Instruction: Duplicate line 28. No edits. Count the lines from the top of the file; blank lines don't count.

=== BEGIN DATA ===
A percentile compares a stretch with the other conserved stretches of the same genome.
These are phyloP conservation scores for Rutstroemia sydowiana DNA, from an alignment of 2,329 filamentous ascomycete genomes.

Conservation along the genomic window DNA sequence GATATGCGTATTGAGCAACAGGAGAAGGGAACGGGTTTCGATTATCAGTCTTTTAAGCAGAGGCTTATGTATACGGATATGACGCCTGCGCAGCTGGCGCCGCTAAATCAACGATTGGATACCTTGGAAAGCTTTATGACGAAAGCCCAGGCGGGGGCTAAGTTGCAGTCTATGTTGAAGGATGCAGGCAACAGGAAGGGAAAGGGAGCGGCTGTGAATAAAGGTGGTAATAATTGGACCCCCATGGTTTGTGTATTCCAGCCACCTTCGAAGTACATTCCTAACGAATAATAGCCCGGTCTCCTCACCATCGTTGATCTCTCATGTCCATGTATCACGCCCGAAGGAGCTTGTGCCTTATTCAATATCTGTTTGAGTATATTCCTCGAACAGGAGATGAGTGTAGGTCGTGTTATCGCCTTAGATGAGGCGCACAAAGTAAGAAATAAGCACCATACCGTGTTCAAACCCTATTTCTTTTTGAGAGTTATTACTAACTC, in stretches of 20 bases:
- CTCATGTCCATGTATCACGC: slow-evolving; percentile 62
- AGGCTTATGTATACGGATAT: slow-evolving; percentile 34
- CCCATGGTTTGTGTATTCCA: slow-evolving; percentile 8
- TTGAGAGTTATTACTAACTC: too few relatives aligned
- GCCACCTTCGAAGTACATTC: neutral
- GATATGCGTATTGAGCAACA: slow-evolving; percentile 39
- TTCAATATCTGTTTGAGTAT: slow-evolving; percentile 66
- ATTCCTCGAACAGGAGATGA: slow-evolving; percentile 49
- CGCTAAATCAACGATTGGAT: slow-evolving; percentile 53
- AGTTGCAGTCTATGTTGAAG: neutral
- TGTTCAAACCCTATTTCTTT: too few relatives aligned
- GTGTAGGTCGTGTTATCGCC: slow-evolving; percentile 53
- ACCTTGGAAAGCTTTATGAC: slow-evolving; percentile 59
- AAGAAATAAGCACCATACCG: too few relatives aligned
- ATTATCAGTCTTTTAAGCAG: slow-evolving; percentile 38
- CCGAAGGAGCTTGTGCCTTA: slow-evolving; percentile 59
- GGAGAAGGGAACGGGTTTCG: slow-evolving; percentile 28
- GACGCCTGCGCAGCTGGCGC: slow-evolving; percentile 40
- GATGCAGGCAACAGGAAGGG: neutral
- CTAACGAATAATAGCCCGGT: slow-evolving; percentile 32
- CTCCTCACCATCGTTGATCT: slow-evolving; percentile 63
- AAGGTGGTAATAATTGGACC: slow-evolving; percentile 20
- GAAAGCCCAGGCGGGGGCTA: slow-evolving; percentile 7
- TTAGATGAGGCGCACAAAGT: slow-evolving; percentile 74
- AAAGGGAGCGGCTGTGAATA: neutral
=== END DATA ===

- AAAGGGAGCGGCTGTGAATA: neutral